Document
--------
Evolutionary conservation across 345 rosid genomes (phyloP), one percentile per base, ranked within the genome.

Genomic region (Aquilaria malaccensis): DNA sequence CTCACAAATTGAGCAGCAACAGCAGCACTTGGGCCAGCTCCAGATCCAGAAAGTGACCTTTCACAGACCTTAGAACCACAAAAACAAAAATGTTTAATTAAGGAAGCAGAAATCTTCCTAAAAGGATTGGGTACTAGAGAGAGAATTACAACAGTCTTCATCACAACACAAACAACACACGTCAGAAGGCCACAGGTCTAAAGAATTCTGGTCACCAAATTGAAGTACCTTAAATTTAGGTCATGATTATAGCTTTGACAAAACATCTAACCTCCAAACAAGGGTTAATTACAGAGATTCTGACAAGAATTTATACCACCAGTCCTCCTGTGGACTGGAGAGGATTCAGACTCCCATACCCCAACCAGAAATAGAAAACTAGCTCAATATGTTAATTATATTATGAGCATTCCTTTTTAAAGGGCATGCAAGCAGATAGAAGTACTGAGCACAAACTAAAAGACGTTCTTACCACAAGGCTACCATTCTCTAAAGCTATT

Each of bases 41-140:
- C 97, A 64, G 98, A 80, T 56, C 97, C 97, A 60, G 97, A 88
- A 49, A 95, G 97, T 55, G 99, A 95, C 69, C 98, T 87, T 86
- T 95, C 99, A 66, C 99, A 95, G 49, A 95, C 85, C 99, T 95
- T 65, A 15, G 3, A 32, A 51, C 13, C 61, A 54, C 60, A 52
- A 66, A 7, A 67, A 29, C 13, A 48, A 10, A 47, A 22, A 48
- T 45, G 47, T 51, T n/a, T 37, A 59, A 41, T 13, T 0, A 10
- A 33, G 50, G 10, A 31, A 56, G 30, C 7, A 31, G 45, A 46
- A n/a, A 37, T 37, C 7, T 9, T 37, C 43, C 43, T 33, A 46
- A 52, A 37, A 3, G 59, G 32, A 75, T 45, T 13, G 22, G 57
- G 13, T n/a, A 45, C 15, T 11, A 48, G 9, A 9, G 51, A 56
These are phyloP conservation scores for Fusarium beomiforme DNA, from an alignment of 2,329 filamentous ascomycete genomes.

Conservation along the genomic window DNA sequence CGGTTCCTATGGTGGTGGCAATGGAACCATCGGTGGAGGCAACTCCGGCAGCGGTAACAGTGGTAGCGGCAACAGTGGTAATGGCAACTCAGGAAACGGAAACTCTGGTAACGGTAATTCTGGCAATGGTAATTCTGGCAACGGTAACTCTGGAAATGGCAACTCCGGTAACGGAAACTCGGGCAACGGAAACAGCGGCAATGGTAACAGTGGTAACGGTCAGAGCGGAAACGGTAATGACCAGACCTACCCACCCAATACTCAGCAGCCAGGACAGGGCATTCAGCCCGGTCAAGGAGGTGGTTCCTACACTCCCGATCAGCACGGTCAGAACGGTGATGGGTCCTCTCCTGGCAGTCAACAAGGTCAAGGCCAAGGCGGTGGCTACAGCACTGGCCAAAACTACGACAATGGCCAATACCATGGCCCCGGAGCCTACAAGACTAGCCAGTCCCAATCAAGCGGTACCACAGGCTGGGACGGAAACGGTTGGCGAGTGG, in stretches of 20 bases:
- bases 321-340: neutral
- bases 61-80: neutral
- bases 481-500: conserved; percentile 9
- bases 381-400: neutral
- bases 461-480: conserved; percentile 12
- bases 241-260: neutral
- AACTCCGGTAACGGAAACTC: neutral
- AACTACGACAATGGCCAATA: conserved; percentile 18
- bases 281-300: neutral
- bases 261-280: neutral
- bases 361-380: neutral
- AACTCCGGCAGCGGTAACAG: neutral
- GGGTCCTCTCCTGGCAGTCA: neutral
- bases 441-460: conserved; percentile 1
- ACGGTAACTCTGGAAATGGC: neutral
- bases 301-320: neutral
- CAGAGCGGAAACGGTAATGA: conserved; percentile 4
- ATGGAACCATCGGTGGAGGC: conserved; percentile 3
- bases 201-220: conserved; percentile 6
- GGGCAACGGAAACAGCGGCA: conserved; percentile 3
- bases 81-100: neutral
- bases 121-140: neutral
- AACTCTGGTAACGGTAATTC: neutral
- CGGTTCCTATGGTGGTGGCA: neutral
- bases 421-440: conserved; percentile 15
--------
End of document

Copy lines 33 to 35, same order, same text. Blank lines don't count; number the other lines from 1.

- ATGGAACCATCGGTGGAGGC: conserved; percentile 3
- bases 201-220: conserved; percentile 6
- GGGCAACGGAAACAGCGGCA: conserved; percentile 3